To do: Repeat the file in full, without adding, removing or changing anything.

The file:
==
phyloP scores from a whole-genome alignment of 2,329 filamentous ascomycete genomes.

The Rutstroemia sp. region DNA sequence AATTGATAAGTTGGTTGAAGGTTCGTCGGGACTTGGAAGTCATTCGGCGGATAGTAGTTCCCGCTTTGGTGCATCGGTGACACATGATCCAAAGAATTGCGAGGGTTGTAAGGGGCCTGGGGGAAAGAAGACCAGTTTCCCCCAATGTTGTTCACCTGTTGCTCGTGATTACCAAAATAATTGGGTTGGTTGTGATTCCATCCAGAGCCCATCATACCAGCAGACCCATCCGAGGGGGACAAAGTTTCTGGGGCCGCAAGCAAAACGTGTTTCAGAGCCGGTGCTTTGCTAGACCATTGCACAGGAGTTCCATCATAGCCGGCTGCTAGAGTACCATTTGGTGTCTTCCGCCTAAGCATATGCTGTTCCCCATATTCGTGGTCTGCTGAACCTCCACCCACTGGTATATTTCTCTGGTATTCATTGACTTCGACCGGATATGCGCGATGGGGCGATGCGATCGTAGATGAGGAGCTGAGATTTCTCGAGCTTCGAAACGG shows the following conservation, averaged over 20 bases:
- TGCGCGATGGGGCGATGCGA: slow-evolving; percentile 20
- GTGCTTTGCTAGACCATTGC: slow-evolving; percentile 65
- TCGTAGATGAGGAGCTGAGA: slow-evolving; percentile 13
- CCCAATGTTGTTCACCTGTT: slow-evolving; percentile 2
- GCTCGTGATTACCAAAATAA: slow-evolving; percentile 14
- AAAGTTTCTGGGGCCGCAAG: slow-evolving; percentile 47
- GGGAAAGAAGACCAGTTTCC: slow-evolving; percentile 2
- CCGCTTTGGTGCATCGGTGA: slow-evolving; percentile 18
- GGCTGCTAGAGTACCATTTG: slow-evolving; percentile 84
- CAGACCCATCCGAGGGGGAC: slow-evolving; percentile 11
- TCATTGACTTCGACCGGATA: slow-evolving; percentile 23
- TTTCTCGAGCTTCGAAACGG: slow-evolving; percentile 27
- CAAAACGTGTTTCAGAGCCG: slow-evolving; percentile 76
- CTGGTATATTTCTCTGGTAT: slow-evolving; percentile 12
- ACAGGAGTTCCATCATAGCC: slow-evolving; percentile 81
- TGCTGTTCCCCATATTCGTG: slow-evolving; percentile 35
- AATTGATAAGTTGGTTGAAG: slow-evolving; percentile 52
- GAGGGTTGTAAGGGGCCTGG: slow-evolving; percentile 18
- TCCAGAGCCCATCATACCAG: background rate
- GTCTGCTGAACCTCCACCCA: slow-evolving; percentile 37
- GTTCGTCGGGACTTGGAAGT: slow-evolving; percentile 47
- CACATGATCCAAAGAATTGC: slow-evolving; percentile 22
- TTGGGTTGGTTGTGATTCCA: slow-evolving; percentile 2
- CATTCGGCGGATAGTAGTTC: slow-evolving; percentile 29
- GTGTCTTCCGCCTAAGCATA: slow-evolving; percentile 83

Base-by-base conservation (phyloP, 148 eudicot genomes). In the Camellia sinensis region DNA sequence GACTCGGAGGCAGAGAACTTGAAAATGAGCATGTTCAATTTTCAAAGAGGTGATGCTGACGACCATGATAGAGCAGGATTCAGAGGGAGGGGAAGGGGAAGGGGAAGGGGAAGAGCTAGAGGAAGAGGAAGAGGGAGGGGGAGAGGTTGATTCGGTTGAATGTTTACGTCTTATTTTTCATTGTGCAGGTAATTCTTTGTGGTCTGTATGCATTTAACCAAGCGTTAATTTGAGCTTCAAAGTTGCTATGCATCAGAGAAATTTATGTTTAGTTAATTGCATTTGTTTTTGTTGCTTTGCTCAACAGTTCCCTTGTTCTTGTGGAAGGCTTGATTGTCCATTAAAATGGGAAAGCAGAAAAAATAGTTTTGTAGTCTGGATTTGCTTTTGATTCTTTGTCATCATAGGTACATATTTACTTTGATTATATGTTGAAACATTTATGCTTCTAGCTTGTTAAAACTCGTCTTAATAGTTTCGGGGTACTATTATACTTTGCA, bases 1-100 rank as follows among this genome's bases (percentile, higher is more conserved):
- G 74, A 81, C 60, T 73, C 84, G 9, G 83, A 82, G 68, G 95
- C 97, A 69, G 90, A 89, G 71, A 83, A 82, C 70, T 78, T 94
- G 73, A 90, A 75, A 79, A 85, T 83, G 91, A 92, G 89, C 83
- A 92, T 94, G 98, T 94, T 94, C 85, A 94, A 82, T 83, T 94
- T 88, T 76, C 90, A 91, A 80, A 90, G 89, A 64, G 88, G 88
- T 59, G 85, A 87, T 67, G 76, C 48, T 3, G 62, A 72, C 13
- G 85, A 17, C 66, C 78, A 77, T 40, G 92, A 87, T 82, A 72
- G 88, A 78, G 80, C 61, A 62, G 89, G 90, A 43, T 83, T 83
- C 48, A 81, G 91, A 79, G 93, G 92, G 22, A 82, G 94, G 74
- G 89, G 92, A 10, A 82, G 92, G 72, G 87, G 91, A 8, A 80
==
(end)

phyloP scores from a whole-genome alignment of 2,329 filamentous ascomycete genomes.

The Rutstroemia sp. region DNA sequence AATTGATAAGTTGGTTGAAGGTTCGTCGGGACTTGGAAGTCATTCGGCGGATAGTAGTTCCCGCTTTGGTGCATCGGTGACACATGATCCAAAGAATTGCGAGGGTTGTAAGGGGCCTGGGGGAAAGAAGACCAGTTTCCCCCAATGTTGTTCACCTGTTGCTCGTGATTACCAAAATAATTGGGTTGGTTGTGATTCCATCCAGAGCCCATCATACCAGCAGACCCATCCGAGGGGGACAAAGTTTCTGGGGCCGCAAGCAAAACGTGTTTCAGAGCCGGTGCTTTGCTAGACCATTGCACAGGAGTTCCATCATAGCCGGCTGCTAGAGTACCATTTGGTGTCTTCCGCCTAAGCATATGCTGTTCCCCATATTCGTGGTCTGCTGAACCTCCACCCACTGGTATATTTCTCTGGTATTCATTGACTTCGACCGGATATGCGCGATGGGGCGATGCGATCGTAGATGAGGAGCTGAGATTTCTCGAGCTTCGAAACGG shows the following conservation, averaged over 20 bases:
- TGCGCGATGGGGCGATGCGA: slow-evolving; percentile 20
- GTGCTTTGCTAGACCATTGC: slow-evolving; percentile 65
- TCGTAGATGAGGAGCTGAGA: slow-evolving; percentile 13
- CCCAATGTTGTTCACCTGTT: slow-evolving; percentile 2
- GCTCGTGATTACCAAAATAA: slow-evolving; percentile 14
- AAAGTTTCTGGGGCCGCAAG: slow-evolving; percentile 47
- GGGAAAGAAGACCAGTTTCC: slow-evolving; percentile 2
- CCGCTTTGGTGCATCGGTGA: slow-evolving; percentile 18
- GGCTGCTAGAGTACCATTTG: slow-evolving; percentile 84
- CAGACCCATCCGAGGGGGAC: slow-evolving; percentile 11
- TCATTGACTTCGACCGGATA: slow-evolving; percentile 23
- TTTCTCGAGCTTCGAAACGG: slow-evolving; percentile 27
- CAAAACGTGTTTCAGAGCCG: slow-evolving; percentile 76
- CTGGTATATTTCTCTGGTAT: slow-evolving; percentile 12
- ACAGGAGTTCCATCATAGCC: slow-evolving; percentile 81
- TGCTGTTCCCCATATTCGTG: slow-evolving; percentile 35
- AATTGATAAGTTGGTTGAAG: slow-evolving; percentile 52
- GAGGGTTGTAAGGGGCCTGG: slow-evolving; percentile 18
- TCCAGAGCCCATCATACCAG: background rate
- GTCTGCTGAACCTCCACCCA: slow-evolving; percentile 37
- GTTCGTCGGGACTTGGAAGT: slow-evolving; percentile 47
- CACATGATCCAAAGAATTGC: slow-evolving; percentile 22
- TTGGGTTGGTTGTGATTCCA: slow-evolving; percentile 2
- CATTCGGCGGATAGTAGTTC: slow-evolving; percentile 29
- GTGTCTTCCGCCTAAGCATA: slow-evolving; percentile 83

Base-by-base conservation (phyloP, 148 eudicot genomes). In the Camellia sinensis region DNA sequence GACTCGGAGGCAGAGAACTTGAAAATGAGCATGTTCAATTTTCAAAGAGGTGATGCTGACGACCATGATAGAGCAGGATTCAGAGGGAGGGGAAGGGGAAGGGGAAGGGGAAGAGCTAGAGGAAGAGGAAGAGGGAGGGGGAGAGGTTGATTCGGTTGAATGTTTACGTCTTATTTTTCATTGTGCAGGTAATTCTTTGTGGTCTGTATGCATTTAACCAAGCGTTAATTTGAGCTTCAAAGTTGCTATGCATCAGAGAAATTTATGTTTAGTTAATTGCATTTGTTTTTGTTGCTTTGCTCAACAGTTCCCTTGTTCTTGTGGAAGGCTTGATTGTCCATTAAAATGGGAAAGCAGAAAAAATAGTTTTGTAGTCTGGATTTGCTTTTGATTCTTTGTCATCATAGGTACATATTTACTTTGATTATATGTTGAAACATTTATGCTTCTAGCTTGTTAAAACTCGTCTTAATAGTTTCGGGGTACTATTATACTTTGCA, bases 1-100 rank as follows among this genome's bases (percentile, higher is more conserved):
- G 74, A 81, C 60, T 73, C 84, G 9, G 83, A 82, G 68, G 95
- C 97, A 69, G 90, A 89, G 71, A 83, A 82, C 70, T 78, T 94
- G 73, A 90, A 75, A 79, A 85, T 83, G 91, A 92, G 89, C 83
- A 92, T 94, G 98, T 94, T 94, C 85, A 94, A 82, T 83, T 94
- T 88, T 76, C 90, A 91, A 80, A 90, G 89, A 64, G 88, G 88
- T 59, G 85, A 87, T 67, G 76, C 48, T 3, G 62, A 72, C 13
- G 85, A 17, C 66, C 78, A 77, T 40, G 92, A 87, T 82, A 72
- G 88, A 78, G 80, C 61, A 62, G 89, G 90, A 43, T 83, T 83
- C 48, A 81, G 91, A 79, G 93, G 92, G 22, A 82, G 94, G 74
- G 89, G 92, A 10, A 82, G 92, G 72, G 87, G 91, A 8, A 80